(Reuters Health) - Under the Affordable Care Act (ACA) provision allowing adult children to stay on their parents’ health insurance policy until age 26, young women with gynecological cancers were diagnosed and treated sooner, researchers say.
Before the law, often called Obamacare, went into effect, one in three women aged 19 to 26 years had health insurance, and today more than four in five women in this age group are insured, the study team notes in Obstetrics & Gynecology.
In a comparison of young women who would have had access to insurance coverage under the law, and slightly older women who would not have had the same access, researchers found that 3.6 percent more of the younger group had their cancers diagnosed at an early stage.
“Each year in the U.S., several thousand young women are diagnosed with gynecological cancers, including cervical, endometrial, ovarian and vulvovaginal cancers,” the study’s authors, Drs. Anna Smith and Amanda Fader, told Reuters Health in an email.
“We know that diagnosing and treating women in the earlier stage of disease helps them live longer and healthier, which is particularly important for young women. However, prior to the ACA, young people were more likely to be uninsured than any other group of Americans,” said Smith and Fader, both gynecologists at Johns Hopkins School of Medicine in Baltimore.
Although cancer is diagnosed less frequently in young adults compared with older people in the U.S., it’s a leading cause of death in this population, Smith and Fader said.
“Additionally, while the incidence of many types of cancer in the U.S. is plateauing or decreasing, the incidence of some gynecologic cancers and pre-cancers is increasing. This means that more younger women are potentially susceptible,” they noted.
For example, because endometrial cancer is strongly associated with obesity and there is a major obesity epidemic in the U.S. and globally, we are seeing the incidence of this cancer rise over the last two decades, and more women under the age of 45 are being diagnosed, Smith and Fader said.
For their study, the researchers analyzed data from a national cancer database. They included in the analysis women aged 21 to 35 diagnosed with uterine, cervical, ovarian, vulvar or vaginal cancer during the years 2004 to 2009, before the ACA went into effect, and 2011 to 2014, after the ACA went into effect.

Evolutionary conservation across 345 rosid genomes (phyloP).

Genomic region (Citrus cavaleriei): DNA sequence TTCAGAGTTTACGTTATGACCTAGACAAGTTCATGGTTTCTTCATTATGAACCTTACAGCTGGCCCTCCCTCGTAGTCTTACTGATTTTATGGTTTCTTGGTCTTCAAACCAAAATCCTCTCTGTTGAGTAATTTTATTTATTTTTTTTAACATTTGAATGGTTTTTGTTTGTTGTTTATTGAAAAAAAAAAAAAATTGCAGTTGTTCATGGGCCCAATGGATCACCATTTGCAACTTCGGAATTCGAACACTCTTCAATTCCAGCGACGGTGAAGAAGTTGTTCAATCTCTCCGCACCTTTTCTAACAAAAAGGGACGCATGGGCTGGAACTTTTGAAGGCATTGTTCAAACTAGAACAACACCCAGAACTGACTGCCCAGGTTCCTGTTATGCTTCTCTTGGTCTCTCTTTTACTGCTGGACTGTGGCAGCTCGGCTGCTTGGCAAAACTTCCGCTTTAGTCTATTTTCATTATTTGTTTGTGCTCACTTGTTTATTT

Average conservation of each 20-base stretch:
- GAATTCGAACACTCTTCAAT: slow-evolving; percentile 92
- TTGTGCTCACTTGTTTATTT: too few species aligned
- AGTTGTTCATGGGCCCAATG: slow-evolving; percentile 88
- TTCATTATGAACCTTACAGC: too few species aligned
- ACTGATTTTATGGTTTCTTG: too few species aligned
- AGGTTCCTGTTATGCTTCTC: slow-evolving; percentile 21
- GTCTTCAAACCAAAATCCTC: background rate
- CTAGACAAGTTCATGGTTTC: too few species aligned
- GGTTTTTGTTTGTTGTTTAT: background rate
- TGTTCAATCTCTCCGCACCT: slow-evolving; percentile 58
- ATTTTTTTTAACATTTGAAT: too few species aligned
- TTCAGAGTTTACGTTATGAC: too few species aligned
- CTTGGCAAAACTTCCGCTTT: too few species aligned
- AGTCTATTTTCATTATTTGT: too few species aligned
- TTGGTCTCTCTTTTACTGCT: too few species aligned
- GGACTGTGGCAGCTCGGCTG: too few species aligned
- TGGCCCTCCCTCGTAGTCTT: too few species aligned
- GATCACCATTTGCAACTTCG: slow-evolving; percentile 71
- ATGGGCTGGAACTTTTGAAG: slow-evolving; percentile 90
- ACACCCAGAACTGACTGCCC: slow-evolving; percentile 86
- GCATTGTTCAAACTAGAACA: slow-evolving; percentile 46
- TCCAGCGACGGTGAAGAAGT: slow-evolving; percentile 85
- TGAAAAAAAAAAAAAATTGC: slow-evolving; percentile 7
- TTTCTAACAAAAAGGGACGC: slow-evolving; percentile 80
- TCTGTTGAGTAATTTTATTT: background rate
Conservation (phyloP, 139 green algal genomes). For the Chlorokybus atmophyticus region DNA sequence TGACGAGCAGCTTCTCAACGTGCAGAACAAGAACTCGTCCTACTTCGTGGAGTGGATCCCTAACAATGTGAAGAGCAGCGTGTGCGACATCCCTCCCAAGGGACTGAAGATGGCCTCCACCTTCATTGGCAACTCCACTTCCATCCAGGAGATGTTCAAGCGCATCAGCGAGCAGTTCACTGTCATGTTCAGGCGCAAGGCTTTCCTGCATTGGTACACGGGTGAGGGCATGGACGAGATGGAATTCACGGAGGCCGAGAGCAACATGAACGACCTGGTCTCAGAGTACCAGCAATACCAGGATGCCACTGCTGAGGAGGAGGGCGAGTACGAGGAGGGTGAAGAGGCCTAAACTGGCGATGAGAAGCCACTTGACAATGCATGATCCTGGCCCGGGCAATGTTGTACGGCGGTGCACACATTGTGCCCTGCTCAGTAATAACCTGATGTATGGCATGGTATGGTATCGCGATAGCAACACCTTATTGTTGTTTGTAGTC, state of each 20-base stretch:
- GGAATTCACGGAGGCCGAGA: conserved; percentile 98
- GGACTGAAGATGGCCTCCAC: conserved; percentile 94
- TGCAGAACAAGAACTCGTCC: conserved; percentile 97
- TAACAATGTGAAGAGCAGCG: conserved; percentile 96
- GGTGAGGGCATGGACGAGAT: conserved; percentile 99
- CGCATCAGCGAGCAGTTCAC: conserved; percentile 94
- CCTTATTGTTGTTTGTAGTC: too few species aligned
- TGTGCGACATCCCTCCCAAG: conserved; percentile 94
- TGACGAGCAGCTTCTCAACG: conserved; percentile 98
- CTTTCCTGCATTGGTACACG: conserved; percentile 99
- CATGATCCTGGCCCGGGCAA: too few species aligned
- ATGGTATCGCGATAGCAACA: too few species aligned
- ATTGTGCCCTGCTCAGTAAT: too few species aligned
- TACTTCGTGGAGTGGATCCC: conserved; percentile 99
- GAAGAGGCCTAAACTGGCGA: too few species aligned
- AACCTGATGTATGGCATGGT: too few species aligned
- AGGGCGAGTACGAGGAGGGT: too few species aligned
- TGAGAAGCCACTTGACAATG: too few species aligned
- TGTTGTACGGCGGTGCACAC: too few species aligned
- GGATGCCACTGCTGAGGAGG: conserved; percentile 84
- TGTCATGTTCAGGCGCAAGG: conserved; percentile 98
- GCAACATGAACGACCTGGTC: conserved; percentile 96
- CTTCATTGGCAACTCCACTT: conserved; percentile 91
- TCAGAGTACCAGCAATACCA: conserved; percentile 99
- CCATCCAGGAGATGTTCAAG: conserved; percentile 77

Among women diagnosed at ages 21 to 26, the study team identified a total of 1,912 gynecologic cancer cases before the ACA and 2,059 during the ACA, and among women diagnosed between 27 and 35, there were 9,782 cases before ACA and 10,456 cases during the ACA.
In addition to the younger women being more likely to be insured and diagnosed when their cancer was at an earlier stage, women in both age groups were more likely to receive fertility-sparing cancer treatments during the ACA years, the study found.
“This study adds to the evidence of the positive effects of improved coverage through the ACA on young women’s healthcare costs and choices,” Dr. Laura Havrilesky, a gynecologist at Duke University Medical Center in Durham, North Carolina, writes in an editorial accompanying the study.
“This is an important study looking at the effects of the Affordable Care Act on insurance coverage in young women with a cancer diagnosis,” Havrilesky told Reuters Health in an email.
The immediate extension of insurance coverage to dependents under age 26 by the ACA in 2010 resulted in improved insurance coverage rates and earlier stage at diagnosis of uterine cancer in young women aged 21 to 25, she added.
“This is important because younger women with low-stage cancer can sometimes be candidates for fertility-sparing surgery,” Havrilesky said.
Young women have traditionally faced discriminatory insurance practices such as higher insurance premiums than men at the same age and denial of maternity care coverage, she noted.
“The ACA has resulted in a measurable reduction in the rate at which women skip recommended screening and prevention tests as well as a huge savings from improved oral contraceptive coverage,” Havrilesky said.
These are just two examples of areas where the coverage of young women ultimately affects the entire population, she said.
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